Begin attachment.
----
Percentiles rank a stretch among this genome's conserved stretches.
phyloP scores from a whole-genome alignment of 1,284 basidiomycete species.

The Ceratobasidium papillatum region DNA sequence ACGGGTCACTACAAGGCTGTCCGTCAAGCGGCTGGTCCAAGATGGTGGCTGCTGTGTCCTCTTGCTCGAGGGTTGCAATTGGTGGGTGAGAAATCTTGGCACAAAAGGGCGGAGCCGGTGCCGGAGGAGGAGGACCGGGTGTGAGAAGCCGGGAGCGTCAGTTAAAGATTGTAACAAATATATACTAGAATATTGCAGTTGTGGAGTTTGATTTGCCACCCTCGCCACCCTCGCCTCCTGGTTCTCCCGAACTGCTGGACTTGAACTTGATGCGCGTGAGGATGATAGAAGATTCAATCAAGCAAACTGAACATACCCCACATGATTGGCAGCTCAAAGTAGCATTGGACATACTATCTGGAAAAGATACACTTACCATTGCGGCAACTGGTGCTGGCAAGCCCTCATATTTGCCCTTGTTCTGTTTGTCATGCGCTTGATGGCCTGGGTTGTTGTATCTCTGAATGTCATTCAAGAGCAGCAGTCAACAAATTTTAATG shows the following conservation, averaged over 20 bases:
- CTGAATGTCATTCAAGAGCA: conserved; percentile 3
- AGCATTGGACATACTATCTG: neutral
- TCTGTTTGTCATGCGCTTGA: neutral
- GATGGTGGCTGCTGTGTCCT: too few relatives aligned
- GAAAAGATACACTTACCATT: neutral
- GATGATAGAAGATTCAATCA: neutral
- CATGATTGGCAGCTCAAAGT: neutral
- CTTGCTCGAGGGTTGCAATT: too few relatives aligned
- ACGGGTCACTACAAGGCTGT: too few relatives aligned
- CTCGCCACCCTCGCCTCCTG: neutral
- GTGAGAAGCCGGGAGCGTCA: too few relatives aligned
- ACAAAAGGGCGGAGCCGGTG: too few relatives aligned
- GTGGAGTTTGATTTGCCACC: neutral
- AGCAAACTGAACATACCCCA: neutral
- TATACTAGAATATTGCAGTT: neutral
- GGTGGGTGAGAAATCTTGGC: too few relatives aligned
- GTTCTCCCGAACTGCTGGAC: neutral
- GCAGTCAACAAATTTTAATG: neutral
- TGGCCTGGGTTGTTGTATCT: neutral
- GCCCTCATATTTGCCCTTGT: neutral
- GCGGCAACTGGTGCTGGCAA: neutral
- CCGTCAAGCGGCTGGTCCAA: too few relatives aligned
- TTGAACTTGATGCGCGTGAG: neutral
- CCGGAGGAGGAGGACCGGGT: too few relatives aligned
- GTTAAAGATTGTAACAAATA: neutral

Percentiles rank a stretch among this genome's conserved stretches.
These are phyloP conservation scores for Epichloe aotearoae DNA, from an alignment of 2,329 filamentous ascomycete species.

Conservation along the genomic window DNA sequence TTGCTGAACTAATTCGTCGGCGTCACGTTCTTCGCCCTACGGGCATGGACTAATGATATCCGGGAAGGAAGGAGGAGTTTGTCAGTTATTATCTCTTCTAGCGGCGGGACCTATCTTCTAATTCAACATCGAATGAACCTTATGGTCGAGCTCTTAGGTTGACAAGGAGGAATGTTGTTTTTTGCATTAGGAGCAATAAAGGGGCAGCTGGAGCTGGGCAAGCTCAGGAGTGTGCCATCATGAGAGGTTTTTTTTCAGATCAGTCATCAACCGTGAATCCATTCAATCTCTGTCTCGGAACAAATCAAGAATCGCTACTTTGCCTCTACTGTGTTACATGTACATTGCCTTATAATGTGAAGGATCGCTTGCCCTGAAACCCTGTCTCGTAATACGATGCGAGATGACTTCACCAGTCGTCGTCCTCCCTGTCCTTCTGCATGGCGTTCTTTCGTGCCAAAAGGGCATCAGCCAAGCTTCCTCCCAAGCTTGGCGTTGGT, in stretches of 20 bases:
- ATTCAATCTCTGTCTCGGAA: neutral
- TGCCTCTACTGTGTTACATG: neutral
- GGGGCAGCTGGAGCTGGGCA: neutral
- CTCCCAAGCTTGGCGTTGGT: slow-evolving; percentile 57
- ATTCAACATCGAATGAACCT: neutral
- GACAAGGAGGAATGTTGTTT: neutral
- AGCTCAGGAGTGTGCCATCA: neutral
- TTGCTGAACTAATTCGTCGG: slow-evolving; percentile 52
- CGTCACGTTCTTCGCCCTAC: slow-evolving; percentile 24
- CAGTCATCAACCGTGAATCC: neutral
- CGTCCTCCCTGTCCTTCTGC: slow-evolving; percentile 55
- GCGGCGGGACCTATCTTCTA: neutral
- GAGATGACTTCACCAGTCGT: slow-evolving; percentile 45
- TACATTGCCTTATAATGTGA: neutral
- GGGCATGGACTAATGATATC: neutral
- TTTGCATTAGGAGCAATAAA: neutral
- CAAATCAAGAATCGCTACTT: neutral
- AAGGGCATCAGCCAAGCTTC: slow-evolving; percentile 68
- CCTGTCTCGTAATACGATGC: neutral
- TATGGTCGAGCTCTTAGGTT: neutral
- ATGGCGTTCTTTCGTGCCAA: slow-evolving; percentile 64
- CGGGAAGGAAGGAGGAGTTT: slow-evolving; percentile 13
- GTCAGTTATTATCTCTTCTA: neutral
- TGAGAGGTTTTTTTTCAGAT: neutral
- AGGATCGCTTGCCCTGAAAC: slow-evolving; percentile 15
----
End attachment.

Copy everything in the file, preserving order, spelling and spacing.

Percentiles rank a stretch among this genome's conserved stretches.
phyloP scores from a whole-genome alignment of 1,284 basidiomycete species.

The Ceratobasidium papillatum region DNA sequence ACGGGTCACTACAAGGCTGTCCGTCAAGCGGCTGGTCCAAGATGGTGGCTGCTGTGTCCTCTTGCTCGAGGGTTGCAATTGGTGGGTGAGAAATCTTGGCACAAAAGGGCGGAGCCGGTGCCGGAGGAGGAGGACCGGGTGTGAGAAGCCGGGAGCGTCAGTTAAAGATTGTAACAAATATATACTAGAATATTGCAGTTGTGGAGTTTGATTTGCCACCCTCGCCACCCTCGCCTCCTGGTTCTCCCGAACTGCTGGACTTGAACTTGATGCGCGTGAGGATGATAGAAGATTCAATCAAGCAAACTGAACATACCCCACATGATTGGCAGCTCAAAGTAGCATTGGACATACTATCTGGAAAAGATACACTTACCATTGCGGCAACTGGTGCTGGCAAGCCCTCATATTTGCCCTTGTTCTGTTTGTCATGCGCTTGATGGCCTGGGTTGTTGTATCTCTGAATGTCATTCAAGAGCAGCAGTCAACAAATTTTAATG shows the following conservation, averaged over 20 bases:
- CTGAATGTCATTCAAGAGCA: conserved; percentile 3
- AGCATTGGACATACTATCTG: neutral
- TCTGTTTGTCATGCGCTTGA: neutral
- GATGGTGGCTGCTGTGTCCT: too few relatives aligned
- GAAAAGATACACTTACCATT: neutral
- GATGATAGAAGATTCAATCA: neutral
- CATGATTGGCAGCTCAAAGT: neutral
- CTTGCTCGAGGGTTGCAATT: too few relatives aligned
- ACGGGTCACTACAAGGCTGT: too few relatives aligned
- CTCGCCACCCTCGCCTCCTG: neutral
- GTGAGAAGCCGGGAGCGTCA: too few relatives aligned
- ACAAAAGGGCGGAGCCGGTG: too few relatives aligned
- GTGGAGTTTGATTTGCCACC: neutral
- AGCAAACTGAACATACCCCA: neutral
- TATACTAGAATATTGCAGTT: neutral
- GGTGGGTGAGAAATCTTGGC: too few relatives aligned
- GTTCTCCCGAACTGCTGGAC: neutral
- GCAGTCAACAAATTTTAATG: neutral
- TGGCCTGGGTTGTTGTATCT: neutral
- GCCCTCATATTTGCCCTTGT: neutral
- GCGGCAACTGGTGCTGGCAA: neutral
- CCGTCAAGCGGCTGGTCCAA: too few relatives aligned
- TTGAACTTGATGCGCGTGAG: neutral
- CCGGAGGAGGAGGACCGGGT: too few relatives aligned
- GTTAAAGATTGTAACAAATA: neutral

Percentiles rank a stretch among this genome's conserved stretches.
These are phyloP conservation scores for Epichloe aotearoae DNA, from an alignment of 2,329 filamentous ascomycete species.

Conservation along the genomic window DNA sequence TTGCTGAACTAATTCGTCGGCGTCACGTTCTTCGCCCTACGGGCATGGACTAATGATATCCGGGAAGGAAGGAGGAGTTTGTCAGTTATTATCTCTTCTAGCGGCGGGACCTATCTTCTAATTCAACATCGAATGAACCTTATGGTCGAGCTCTTAGGTTGACAAGGAGGAATGTTGTTTTTTGCATTAGGAGCAATAAAGGGGCAGCTGGAGCTGGGCAAGCTCAGGAGTGTGCCATCATGAGAGGTTTTTTTTCAGATCAGTCATCAACCGTGAATCCATTCAATCTCTGTCTCGGAACAAATCAAGAATCGCTACTTTGCCTCTACTGTGTTACATGTACATTGCCTTATAATGTGAAGGATCGCTTGCCCTGAAACCCTGTCTCGTAATACGATGCGAGATGACTTCACCAGTCGTCGTCCTCCCTGTCCTTCTGCATGGCGTTCTTTCGTGCCAAAAGGGCATCAGCCAAGCTTCCTCCCAAGCTTGGCGTTGGT, in stretches of 20 bases:
- ATTCAATCTCTGTCTCGGAA: neutral
- TGCCTCTACTGTGTTACATG: neutral
- GGGGCAGCTGGAGCTGGGCA: neutral
- CTCCCAAGCTTGGCGTTGGT: slow-evolving; percentile 57
- ATTCAACATCGAATGAACCT: neutral
- GACAAGGAGGAATGTTGTTT: neutral
- AGCTCAGGAGTGTGCCATCA: neutral
- TTGCTGAACTAATTCGTCGG: slow-evolving; percentile 52
- CGTCACGTTCTTCGCCCTAC: slow-evolving; percentile 24
- CAGTCATCAACCGTGAATCC: neutral
- CGTCCTCCCTGTCCTTCTGC: slow-evolving; percentile 55
- GCGGCGGGACCTATCTTCTA: neutral
- GAGATGACTTCACCAGTCGT: slow-evolving; percentile 45
- TACATTGCCTTATAATGTGA: neutral
- GGGCATGGACTAATGATATC: neutral
- TTTGCATTAGGAGCAATAAA: neutral
- CAAATCAAGAATCGCTACTT: neutral
- AAGGGCATCAGCCAAGCTTC: slow-evolving; percentile 68
- CCTGTCTCGTAATACGATGC: neutral
- TATGGTCGAGCTCTTAGGTT: neutral
- ATGGCGTTCTTTCGTGCCAA: slow-evolving; percentile 64
- CGGGAAGGAAGGAGGAGTTT: slow-evolving; percentile 13
- GTCAGTTATTATCTCTTCTA: neutral
- TGAGAGGTTTTTTTTCAGAT: neutral
- AGGATCGCTTGCCCTGAAAC: slow-evolving; percentile 15